Obviously this would come at some performance cost for non dict mappings so I don't know if this would fly.
Besides performance, I don’t think it fits with Guido’s conception of the protocols as being more minimal than the builtin types—e.g., set has not just a & operator, but also an intersection method that takes 0 or more arbitrary iterables; the set protocol has no such method, so collections.abc.Set neither specifies nor provides an intersection method). It’s a bit muddy of a conception at the edges, but I think this goes over the line, and maybe have been explicitly thought about and rejected for the same reason as Set.intersection.
On the other hand, none of that is an argument or any kind against your method decorator:
So instead maybe there could have standard decorator to get the same behavior?
def usemissing(getitem): @wraps(getitem) def wrapped(self, key): try: return getitem(self, key) except KeyError as e: try: missing = self.__missing__ except AttributeError: raise e from None return missing(key) return wrapped
This seems like a great idea, although maybe it would be easier to use as a class decorator rather than a method decorator. Either this:
def usemissing(cls): missing = cls.__missing__ getitem = cls.__getitem__ def __getitem__(self, key): try: return getitem(self, key) except KeyError: return missing(self, key) cls.__getitem__ = __getitem__ return cls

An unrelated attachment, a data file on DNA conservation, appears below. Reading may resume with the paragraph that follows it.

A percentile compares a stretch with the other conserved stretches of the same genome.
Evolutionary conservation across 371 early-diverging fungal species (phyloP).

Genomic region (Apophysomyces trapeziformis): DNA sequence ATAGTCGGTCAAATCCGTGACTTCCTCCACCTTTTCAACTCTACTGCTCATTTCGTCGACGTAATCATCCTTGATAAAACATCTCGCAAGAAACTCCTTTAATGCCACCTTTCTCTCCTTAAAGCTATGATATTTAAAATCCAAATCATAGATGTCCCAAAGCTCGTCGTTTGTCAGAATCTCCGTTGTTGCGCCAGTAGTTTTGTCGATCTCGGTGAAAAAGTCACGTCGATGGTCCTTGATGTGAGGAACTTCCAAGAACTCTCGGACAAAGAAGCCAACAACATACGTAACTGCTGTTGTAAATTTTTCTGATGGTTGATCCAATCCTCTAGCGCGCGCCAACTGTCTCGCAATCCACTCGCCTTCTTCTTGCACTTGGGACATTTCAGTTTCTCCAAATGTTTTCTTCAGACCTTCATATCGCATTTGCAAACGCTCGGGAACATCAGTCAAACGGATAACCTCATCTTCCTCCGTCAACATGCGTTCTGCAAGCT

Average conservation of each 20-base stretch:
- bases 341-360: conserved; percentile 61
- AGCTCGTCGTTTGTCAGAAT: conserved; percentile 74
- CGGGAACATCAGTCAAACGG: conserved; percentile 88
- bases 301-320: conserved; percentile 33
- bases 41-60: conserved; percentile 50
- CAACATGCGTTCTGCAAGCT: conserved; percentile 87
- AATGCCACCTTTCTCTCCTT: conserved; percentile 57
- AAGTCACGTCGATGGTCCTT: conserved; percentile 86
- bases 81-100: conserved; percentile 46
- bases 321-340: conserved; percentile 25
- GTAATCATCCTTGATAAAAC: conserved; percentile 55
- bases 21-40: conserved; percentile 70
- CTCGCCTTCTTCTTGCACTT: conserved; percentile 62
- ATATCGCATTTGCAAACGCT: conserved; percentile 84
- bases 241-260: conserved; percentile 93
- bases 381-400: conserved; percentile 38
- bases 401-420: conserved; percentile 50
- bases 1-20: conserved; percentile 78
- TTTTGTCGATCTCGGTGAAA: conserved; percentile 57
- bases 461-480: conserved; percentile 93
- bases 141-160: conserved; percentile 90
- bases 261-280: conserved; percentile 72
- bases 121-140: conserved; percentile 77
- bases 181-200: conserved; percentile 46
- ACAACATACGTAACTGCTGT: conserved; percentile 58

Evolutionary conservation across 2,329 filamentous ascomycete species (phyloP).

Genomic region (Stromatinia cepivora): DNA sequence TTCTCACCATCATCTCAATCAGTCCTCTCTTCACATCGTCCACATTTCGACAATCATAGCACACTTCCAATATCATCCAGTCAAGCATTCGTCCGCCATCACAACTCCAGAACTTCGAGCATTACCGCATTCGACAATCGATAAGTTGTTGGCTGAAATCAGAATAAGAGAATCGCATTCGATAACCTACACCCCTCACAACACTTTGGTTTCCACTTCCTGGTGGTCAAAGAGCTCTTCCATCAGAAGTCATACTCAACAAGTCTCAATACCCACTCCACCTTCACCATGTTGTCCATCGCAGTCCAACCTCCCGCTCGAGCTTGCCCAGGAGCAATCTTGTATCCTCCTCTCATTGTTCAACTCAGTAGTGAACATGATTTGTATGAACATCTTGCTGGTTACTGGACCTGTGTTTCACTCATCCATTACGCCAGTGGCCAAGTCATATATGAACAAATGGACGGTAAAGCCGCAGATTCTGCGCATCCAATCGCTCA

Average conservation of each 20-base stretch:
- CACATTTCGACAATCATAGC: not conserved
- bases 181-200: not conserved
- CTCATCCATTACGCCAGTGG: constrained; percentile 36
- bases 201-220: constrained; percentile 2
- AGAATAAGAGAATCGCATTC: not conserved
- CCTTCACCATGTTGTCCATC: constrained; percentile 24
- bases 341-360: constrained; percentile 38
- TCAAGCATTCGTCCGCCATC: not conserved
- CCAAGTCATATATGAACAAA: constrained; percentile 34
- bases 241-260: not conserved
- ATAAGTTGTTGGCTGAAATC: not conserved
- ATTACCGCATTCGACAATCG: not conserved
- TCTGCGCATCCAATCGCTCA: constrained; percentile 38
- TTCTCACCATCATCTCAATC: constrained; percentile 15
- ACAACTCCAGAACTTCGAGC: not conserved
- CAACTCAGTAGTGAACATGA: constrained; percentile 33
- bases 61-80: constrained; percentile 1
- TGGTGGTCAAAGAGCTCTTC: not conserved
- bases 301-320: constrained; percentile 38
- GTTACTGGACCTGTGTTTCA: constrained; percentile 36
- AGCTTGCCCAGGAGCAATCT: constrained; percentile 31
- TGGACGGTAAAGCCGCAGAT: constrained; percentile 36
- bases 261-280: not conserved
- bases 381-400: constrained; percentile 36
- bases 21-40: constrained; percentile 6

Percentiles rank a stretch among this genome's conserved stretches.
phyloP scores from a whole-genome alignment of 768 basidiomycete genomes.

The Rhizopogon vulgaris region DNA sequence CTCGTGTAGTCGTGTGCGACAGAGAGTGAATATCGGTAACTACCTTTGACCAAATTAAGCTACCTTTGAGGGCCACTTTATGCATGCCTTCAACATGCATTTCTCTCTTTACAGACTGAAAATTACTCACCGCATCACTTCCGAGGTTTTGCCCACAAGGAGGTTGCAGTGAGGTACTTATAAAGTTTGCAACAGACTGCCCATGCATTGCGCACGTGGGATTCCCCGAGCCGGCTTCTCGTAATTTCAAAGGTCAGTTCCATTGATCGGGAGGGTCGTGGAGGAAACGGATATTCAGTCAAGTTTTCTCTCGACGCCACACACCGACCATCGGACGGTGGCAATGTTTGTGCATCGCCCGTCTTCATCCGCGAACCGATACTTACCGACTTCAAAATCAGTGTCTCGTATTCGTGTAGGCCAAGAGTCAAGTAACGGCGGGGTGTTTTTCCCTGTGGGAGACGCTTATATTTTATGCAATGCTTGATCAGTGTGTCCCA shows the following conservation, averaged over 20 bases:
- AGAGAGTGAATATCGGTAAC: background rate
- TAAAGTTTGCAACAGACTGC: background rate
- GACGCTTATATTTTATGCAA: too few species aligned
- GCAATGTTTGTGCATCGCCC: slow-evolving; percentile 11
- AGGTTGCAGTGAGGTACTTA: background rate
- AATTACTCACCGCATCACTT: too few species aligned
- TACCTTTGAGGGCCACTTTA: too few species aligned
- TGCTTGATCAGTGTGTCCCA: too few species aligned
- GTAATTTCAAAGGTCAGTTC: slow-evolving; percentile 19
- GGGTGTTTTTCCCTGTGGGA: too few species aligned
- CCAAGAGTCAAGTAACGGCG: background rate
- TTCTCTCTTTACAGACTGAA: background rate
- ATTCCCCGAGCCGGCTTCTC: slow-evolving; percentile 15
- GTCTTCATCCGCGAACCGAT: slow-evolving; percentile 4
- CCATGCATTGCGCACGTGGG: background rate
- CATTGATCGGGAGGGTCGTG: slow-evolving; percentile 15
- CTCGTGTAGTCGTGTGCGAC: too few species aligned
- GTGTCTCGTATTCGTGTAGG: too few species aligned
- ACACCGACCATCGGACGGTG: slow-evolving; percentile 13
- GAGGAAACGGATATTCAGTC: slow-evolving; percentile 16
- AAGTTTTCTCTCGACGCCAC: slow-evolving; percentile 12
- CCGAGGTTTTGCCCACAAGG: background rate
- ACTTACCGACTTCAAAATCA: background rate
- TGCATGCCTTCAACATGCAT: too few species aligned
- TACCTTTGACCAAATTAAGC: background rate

def usemissing(cls): getitem = cls.__getitem__ def __getitem__(self, key): try: return getitem(self, key) except KeyError: return type(self).__missing__(self, key) cls.__getitem__ = __getitem__ return cls
This also preserves the usual class-based rather than instance-based lookup for most special methods (including __missing__ on dict subclasses).
The first one has the advantage of failing at class decoration time rather than at first missing lookup time if you forget to include a __missing__, but it has the cost that (unlike a dict subclass) you can’t monkeypatch __missing__ after construction time. So I think I’d almost always prefer the first, but the second might be a better fit for the stdlib anyway?